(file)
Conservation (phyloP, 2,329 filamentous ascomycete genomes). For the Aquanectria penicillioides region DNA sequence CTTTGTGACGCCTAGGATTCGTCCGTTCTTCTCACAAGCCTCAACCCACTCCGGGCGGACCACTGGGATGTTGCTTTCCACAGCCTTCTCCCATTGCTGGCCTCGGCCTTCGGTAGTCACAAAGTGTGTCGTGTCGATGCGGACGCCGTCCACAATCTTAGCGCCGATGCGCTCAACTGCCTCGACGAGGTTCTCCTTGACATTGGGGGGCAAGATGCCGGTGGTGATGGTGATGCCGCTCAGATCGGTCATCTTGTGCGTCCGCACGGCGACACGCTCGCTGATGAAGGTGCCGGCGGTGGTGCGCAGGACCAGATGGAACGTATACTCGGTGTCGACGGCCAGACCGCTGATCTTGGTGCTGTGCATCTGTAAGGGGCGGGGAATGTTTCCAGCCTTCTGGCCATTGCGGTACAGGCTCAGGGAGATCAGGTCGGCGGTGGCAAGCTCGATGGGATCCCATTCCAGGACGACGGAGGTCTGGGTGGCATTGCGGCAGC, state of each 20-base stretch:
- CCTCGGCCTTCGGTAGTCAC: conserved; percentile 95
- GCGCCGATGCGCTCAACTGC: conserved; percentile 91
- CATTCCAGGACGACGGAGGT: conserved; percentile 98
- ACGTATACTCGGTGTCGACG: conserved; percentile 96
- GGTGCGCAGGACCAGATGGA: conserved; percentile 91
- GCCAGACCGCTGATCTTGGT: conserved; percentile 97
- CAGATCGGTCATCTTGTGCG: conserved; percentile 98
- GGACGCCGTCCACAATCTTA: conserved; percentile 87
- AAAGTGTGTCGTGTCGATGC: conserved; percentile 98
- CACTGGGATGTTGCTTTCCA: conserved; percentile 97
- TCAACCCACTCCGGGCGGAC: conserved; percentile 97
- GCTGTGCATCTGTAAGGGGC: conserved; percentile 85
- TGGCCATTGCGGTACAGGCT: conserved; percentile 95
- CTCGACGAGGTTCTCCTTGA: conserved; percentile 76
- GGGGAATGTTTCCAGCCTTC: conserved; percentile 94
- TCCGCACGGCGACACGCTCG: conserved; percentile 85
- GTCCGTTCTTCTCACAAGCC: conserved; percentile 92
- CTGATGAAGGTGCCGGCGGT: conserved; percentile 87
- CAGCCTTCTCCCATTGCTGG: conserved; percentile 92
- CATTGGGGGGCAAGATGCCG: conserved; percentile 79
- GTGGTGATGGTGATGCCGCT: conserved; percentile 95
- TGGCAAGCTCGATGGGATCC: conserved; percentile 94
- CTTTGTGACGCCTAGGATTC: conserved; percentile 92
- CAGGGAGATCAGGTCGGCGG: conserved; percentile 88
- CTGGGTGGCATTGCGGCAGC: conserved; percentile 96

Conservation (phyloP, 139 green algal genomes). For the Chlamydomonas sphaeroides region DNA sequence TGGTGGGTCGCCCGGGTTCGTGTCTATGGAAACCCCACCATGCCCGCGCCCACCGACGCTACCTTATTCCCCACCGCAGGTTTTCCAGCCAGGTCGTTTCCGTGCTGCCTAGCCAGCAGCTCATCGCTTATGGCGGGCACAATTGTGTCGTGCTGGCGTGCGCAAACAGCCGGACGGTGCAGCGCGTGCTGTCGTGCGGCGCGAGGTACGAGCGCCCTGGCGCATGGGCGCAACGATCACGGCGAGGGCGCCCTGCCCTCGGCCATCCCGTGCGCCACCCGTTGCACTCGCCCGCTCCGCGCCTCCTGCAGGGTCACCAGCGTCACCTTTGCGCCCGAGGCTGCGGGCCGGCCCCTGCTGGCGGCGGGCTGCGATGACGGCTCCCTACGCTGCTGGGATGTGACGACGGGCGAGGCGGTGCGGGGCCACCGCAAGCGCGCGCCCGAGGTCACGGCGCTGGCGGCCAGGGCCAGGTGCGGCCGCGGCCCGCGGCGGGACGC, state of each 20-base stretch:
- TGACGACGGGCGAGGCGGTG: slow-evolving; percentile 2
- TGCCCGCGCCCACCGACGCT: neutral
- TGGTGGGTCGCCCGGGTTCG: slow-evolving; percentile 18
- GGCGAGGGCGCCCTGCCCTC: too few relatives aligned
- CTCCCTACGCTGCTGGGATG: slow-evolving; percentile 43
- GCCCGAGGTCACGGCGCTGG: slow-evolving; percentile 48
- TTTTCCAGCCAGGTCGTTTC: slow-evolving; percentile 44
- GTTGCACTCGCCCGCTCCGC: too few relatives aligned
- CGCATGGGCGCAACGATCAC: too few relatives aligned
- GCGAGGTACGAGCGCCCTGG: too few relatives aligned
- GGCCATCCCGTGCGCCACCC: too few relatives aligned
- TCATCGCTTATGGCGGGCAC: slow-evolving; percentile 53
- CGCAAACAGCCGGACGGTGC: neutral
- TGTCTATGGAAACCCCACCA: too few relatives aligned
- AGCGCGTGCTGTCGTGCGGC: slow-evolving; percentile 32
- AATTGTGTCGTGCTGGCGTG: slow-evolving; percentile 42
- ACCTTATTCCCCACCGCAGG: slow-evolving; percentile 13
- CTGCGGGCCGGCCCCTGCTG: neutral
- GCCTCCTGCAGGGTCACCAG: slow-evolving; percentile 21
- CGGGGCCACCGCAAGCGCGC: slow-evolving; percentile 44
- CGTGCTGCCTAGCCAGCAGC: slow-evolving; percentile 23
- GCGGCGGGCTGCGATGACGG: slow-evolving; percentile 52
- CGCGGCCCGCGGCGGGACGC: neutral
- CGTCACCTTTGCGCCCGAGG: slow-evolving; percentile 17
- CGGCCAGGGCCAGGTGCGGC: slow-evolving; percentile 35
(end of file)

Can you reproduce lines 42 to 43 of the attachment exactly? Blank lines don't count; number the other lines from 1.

- AGCGCGTGCTGTCGTGCGGC: slow-evolving; percentile 32
- AATTGTGTCGTGCTGGCGTG: slow-evolving; percentile 42